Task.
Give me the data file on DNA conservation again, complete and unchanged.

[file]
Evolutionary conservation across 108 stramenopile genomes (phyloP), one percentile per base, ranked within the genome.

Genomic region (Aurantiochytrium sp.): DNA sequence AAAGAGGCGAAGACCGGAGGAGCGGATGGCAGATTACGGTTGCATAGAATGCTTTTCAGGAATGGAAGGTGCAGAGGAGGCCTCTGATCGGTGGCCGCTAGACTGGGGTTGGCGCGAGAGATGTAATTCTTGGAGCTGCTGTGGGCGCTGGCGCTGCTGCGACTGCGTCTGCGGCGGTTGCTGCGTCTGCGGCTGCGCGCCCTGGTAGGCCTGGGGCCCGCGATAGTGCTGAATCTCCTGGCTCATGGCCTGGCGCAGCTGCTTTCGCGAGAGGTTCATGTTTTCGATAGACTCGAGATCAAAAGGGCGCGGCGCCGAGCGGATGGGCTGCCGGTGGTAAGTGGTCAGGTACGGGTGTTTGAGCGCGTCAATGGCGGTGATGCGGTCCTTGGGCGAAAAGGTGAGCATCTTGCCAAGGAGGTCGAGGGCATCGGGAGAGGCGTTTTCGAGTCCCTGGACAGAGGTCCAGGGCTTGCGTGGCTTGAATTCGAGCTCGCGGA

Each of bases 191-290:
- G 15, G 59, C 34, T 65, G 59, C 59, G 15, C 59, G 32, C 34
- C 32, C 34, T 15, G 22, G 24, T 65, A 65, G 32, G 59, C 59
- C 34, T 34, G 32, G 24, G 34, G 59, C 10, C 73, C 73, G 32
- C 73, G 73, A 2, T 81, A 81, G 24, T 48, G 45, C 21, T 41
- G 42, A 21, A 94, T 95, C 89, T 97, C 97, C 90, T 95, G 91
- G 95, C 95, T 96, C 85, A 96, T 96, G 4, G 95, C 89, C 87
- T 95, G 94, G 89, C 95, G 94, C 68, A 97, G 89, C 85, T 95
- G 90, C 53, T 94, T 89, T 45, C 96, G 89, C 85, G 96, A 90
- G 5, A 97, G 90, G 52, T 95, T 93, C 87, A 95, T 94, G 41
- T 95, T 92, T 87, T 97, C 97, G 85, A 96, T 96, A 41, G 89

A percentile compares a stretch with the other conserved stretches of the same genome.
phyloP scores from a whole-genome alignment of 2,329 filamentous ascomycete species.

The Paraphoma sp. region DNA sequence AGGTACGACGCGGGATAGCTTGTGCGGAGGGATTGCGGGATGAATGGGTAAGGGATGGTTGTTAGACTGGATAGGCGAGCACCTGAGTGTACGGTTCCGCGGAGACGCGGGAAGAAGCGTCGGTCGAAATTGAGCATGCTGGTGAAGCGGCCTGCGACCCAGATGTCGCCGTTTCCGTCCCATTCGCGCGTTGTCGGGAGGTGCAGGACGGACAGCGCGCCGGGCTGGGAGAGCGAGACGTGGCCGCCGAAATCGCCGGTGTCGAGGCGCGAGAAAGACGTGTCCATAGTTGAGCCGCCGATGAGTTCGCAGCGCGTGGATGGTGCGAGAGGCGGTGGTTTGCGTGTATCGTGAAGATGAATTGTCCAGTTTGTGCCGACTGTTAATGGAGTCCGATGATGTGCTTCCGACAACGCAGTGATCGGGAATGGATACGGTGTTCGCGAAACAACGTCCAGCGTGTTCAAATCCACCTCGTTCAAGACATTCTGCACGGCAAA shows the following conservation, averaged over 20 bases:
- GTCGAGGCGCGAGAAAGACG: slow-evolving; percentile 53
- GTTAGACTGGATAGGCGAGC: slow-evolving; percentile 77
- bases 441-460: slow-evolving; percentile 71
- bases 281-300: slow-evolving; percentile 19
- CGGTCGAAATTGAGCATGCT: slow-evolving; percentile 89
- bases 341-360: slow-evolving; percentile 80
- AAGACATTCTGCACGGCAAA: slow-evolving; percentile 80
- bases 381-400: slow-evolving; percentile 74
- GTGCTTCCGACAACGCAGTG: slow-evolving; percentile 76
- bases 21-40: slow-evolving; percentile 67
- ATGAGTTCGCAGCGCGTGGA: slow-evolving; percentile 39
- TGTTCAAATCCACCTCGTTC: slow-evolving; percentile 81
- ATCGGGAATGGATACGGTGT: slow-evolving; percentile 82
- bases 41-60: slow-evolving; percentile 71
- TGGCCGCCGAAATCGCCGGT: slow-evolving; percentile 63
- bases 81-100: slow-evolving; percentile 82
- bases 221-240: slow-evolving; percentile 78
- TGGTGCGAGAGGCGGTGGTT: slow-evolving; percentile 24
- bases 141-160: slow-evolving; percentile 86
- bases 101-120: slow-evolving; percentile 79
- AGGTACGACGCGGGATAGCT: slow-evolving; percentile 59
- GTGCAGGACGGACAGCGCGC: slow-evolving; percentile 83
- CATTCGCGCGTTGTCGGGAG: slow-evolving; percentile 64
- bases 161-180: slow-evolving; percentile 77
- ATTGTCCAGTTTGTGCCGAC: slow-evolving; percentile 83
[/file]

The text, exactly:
Evolutionary conservation across 108 stramenopile genomes (phyloP), one percentile per base, ranked within the genome.

Genomic region (Aurantiochytrium sp.): DNA sequence AAAGAGGCGAAGACCGGAGGAGCGGATGGCAGATTACGGTTGCATAGAATGCTTTTCAGGAATGGAAGGTGCAGAGGAGGCCTCTGATCGGTGGCCGCTAGACTGGGGTTGGCGCGAGAGATGTAATTCTTGGAGCTGCTGTGGGCGCTGGCGCTGCTGCGACTGCGTCTGCGGCGGTTGCTGCGTCTGCGGCTGCGCGCCCTGGTAGGCCTGGGGCCCGCGATAGTGCTGAATCTCCTGGCTCATGGCCTGGCGCAGCTGCTTTCGCGAGAGGTTCATGTTTTCGATAGACTCGAGATCAAAAGGGCGCGGCGCCGAGCGGATGGGCTGCCGGTGGTAAGTGGTCAGGTACGGGTGTTTGAGCGCGTCAATGGCGGTGATGCGGTCCTTGGGCGAAAAGGTGAGCATCTTGCCAAGGAGGTCGAGGGCATCGGGAGAGGCGTTTTCGAGTCCCTGGACAGAGGTCCAGGGCTTGCGTGGCTTGAATTCGAGCTCGCGGA

Each of bases 191-290:
- G 15, G 59, C 34, T 65, G 59, C 59, G 15, C 59, G 32, C 34
- C 32, C 34, T 15, G 22, G 24, T 65, A 65, G 32, G 59, C 59
- C 34, T 34, G 32, G 24, G 34, G 59, C 10, C 73, C 73, G 32
- C 73, G 73, A 2, T 81, A 81, G 24, T 48, G 45, C 21, T 41
- G 42, A 21, A 94, T 95, C 89, T 97, C 97, C 90, T 95, G 91
- G 95, C 95, T 96, C 85, A 96, T 96, G 4, G 95, C 89, C 87
- T 95, G 94, G 89, C 95, G 94, C 68, A 97, G 89, C 85, T 95
- G 90, C 53, T 94, T 89, T 45, C 96, G 89, C 85, G 96, A 90
- G 5, A 97, G 90, G 52, T 95, T 93, C 87, A 95, T 94, G 41
- T 95, T 92, T 87, T 97, C 97, G 85, A 96, T 96, A 41, G 89

A percentile compares a stretch with the other conserved stretches of the same genome.
phyloP scores from a whole-genome alignment of 2,329 filamentous ascomycete species.

The Paraphoma sp. region DNA sequence AGGTACGACGCGGGATAGCTTGTGCGGAGGGATTGCGGGATGAATGGGTAAGGGATGGTTGTTAGACTGGATAGGCGAGCACCTGAGTGTACGGTTCCGCGGAGACGCGGGAAGAAGCGTCGGTCGAAATTGAGCATGCTGGTGAAGCGGCCTGCGACCCAGATGTCGCCGTTTCCGTCCCATTCGCGCGTTGTCGGGAGGTGCAGGACGGACAGCGCGCCGGGCTGGGAGAGCGAGACGTGGCCGCCGAAATCGCCGGTGTCGAGGCGCGAGAAAGACGTGTCCATAGTTGAGCCGCCGATGAGTTCGCAGCGCGTGGATGGTGCGAGAGGCGGTGGTTTGCGTGTATCGTGAAGATGAATTGTCCAGTTTGTGCCGACTGTTAATGGAGTCCGATGATGTGCTTCCGACAACGCAGTGATCGGGAATGGATACGGTGTTCGCGAAACAACGTCCAGCGTGTTCAAATCCACCTCGTTCAAGACATTCTGCACGGCAAA shows the following conservation, averaged over 20 bases:
- GTCGAGGCGCGAGAAAGACG: slow-evolving; percentile 53
- GTTAGACTGGATAGGCGAGC: slow-evolving; percentile 77
- bases 441-460: slow-evolving; percentile 71
- bases 281-300: slow-evolving; percentile 19
- CGGTCGAAATTGAGCATGCT: slow-evolving; percentile 89
- bases 341-360: slow-evolving; percentile 80
- AAGACATTCTGCACGGCAAA: slow-evolving; percentile 80
- bases 381-400: slow-evolving; percentile 74
- GTGCTTCCGACAACGCAGTG: slow-evolving; percentile 76
- bases 21-40: slow-evolving; percentile 67
- ATGAGTTCGCAGCGCGTGGA: slow-evolving; percentile 39
- TGTTCAAATCCACCTCGTTC: slow-evolving; percentile 81
- ATCGGGAATGGATACGGTGT: slow-evolving; percentile 82
- bases 41-60: slow-evolving; percentile 71
- TGGCCGCCGAAATCGCCGGT: slow-evolving; percentile 63
- bases 81-100: slow-evolving; percentile 82
- bases 221-240: slow-evolving; percentile 78
- TGGTGCGAGAGGCGGTGGTT: slow-evolving; percentile 24
- bases 141-160: slow-evolving; percentile 86
- bases 101-120: slow-evolving; percentile 79
- AGGTACGACGCGGGATAGCT: slow-evolving; percentile 59
- GTGCAGGACGGACAGCGCGC: slow-evolving; percentile 83
- CATTCGCGCGTTGTCGGGAG: slow-evolving; percentile 64
- bases 161-180: slow-evolving; percentile 77
- ATTGTCCAGTTTGTGCCGAC: slow-evolving; percentile 83